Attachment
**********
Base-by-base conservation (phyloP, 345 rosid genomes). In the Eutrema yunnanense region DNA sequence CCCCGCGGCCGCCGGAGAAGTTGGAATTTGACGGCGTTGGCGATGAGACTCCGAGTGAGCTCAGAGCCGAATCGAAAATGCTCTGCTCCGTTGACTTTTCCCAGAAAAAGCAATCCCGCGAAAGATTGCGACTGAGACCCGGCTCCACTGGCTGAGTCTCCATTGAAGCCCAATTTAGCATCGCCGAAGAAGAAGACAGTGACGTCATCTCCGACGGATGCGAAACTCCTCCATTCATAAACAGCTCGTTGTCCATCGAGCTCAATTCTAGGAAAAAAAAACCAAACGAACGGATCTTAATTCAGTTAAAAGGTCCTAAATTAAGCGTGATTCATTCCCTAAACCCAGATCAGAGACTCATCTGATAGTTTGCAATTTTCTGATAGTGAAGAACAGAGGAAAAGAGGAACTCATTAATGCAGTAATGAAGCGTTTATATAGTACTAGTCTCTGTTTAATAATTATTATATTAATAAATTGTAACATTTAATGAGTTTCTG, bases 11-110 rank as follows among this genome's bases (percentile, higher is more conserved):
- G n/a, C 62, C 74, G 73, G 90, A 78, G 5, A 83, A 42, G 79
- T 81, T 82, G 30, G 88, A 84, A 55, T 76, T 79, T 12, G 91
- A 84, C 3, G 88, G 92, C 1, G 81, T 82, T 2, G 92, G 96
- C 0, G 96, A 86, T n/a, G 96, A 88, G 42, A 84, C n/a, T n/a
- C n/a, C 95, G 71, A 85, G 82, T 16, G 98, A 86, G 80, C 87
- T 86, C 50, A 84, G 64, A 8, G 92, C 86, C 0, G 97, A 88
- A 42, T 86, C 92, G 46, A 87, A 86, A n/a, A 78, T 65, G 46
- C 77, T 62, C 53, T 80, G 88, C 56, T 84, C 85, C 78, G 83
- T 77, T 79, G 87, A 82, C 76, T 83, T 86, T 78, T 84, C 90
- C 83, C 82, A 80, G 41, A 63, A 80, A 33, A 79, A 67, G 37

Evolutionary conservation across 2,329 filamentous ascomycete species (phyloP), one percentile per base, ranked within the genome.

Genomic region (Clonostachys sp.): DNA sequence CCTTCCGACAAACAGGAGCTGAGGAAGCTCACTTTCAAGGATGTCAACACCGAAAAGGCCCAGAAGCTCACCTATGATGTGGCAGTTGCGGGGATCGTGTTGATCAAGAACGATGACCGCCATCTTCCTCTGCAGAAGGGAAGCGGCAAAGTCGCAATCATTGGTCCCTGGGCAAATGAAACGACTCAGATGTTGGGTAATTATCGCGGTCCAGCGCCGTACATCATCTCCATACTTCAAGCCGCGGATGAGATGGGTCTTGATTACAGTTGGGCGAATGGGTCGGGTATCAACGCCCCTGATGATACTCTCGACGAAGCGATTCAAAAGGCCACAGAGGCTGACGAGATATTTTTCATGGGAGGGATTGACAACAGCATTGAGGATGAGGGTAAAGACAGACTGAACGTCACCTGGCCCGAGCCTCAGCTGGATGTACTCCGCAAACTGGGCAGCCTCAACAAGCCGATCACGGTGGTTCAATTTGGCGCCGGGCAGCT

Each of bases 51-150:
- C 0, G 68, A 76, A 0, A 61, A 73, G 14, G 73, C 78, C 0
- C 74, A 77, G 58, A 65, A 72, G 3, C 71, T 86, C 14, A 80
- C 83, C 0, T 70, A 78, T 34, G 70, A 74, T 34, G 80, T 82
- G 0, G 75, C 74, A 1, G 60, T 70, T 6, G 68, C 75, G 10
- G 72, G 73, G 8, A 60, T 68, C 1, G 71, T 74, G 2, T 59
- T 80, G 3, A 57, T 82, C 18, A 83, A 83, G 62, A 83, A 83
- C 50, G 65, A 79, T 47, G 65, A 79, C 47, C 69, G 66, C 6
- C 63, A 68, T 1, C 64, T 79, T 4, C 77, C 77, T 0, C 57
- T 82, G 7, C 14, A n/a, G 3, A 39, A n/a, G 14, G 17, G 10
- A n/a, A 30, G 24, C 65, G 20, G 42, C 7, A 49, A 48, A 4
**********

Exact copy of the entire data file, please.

Base-by-base conservation (phyloP, 345 rosid genomes). In the Eutrema yunnanense region DNA sequence CCCCGCGGCCGCCGGAGAAGTTGGAATTTGACGGCGTTGGCGATGAGACTCCGAGTGAGCTCAGAGCCGAATCGAAAATGCTCTGCTCCGTTGACTTTTCCCAGAAAAAGCAATCCCGCGAAAGATTGCGACTGAGACCCGGCTCCACTGGCTGAGTCTCCATTGAAGCCCAATTTAGCATCGCCGAAGAAGAAGACAGTGACGTCATCTCCGACGGATGCGAAACTCCTCCATTCATAAACAGCTCGTTGTCCATCGAGCTCAATTCTAGGAAAAAAAAACCAAACGAACGGATCTTAATTCAGTTAAAAGGTCCTAAATTAAGCGTGATTCATTCCCTAAACCCAGATCAGAGACTCATCTGATAGTTTGCAATTTTCTGATAGTGAAGAACAGAGGAAAAGAGGAACTCATTAATGCAGTAATGAAGCGTTTATATAGTACTAGTCTCTGTTTAATAATTATTATATTAATAAATTGTAACATTTAATGAGTTTCTG, bases 11-110 rank as follows among this genome's bases (percentile, higher is more conserved):
- G n/a, C 62, C 74, G 73, G 90, A 78, G 5, A 83, A 42, G 79
- T 81, T 82, G 30, G 88, A 84, A 55, T 76, T 79, T 12, G 91
- A 84, C 3, G 88, G 92, C 1, G 81, T 82, T 2, G 92, G 96
- C 0, G 96, A 86, T n/a, G 96, A 88, G 42, A 84, C n/a, T n/a
- C n/a, C 95, G 71, A 85, G 82, T 16, G 98, A 86, G 80, C 87
- T 86, C 50, A 84, G 64, A 8, G 92, C 86, C 0, G 97, A 88
- A 42, T 86, C 92, G 46, A 87, A 86, A n/a, A 78, T 65, G 46
- C 77, T 62, C 53, T 80, G 88, C 56, T 84, C 85, C 78, G 83
- T 77, T 79, G 87, A 82, C 76, T 83, T 86, T 78, T 84, C 90
- C 83, C 82, A 80, G 41, A 63, A 80, A 33, A 79, A 67, G 37

Evolutionary conservation across 2,329 filamentous ascomycete species (phyloP), one percentile per base, ranked within the genome.

Genomic region (Clonostachys sp.): DNA sequence CCTTCCGACAAACAGGAGCTGAGGAAGCTCACTTTCAAGGATGTCAACACCGAAAAGGCCCAGAAGCTCACCTATGATGTGGCAGTTGCGGGGATCGTGTTGATCAAGAACGATGACCGCCATCTTCCTCTGCAGAAGGGAAGCGGCAAAGTCGCAATCATTGGTCCCTGGGCAAATGAAACGACTCAGATGTTGGGTAATTATCGCGGTCCAGCGCCGTACATCATCTCCATACTTCAAGCCGCGGATGAGATGGGTCTTGATTACAGTTGGGCGAATGGGTCGGGTATCAACGCCCCTGATGATACTCTCGACGAAGCGATTCAAAAGGCCACAGAGGCTGACGAGATATTTTTCATGGGAGGGATTGACAACAGCATTGAGGATGAGGGTAAAGACAGACTGAACGTCACCTGGCCCGAGCCTCAGCTGGATGTACTCCGCAAACTGGGCAGCCTCAACAAGCCGATCACGGTGGTTCAATTTGGCGCCGGGCAGCT

Each of bases 51-150:
- C 0, G 68, A 76, A 0, A 61, A 73, G 14, G 73, C 78, C 0
- C 74, A 77, G 58, A 65, A 72, G 3, C 71, T 86, C 14, A 80
- C 83, C 0, T 70, A 78, T 34, G 70, A 74, T 34, G 80, T 82
- G 0, G 75, C 74, A 1, G 60, T 70, T 6, G 68, C 75, G 10
- G 72, G 73, G 8, A 60, T 68, C 1, G 71, T 74, G 2, T 59
- T 80, G 3, A 57, T 82, C 18, A 83, A 83, G 62, A 83, A 83
- C 50, G 65, A 79, T 47, G 65, A 79, C 47, C 69, G 66, C 6
- C 63, A 68, T 1, C 64, T 79, T 4, C 77, C 77, T 0, C 57
- T 82, G 7, C 14, A n/a, G 3, A 39, A n/a, G 14, G 17, G 10
- A n/a, A 30, G 24, C 65, G 20, G 42, C 7, A 49, A 48, A 4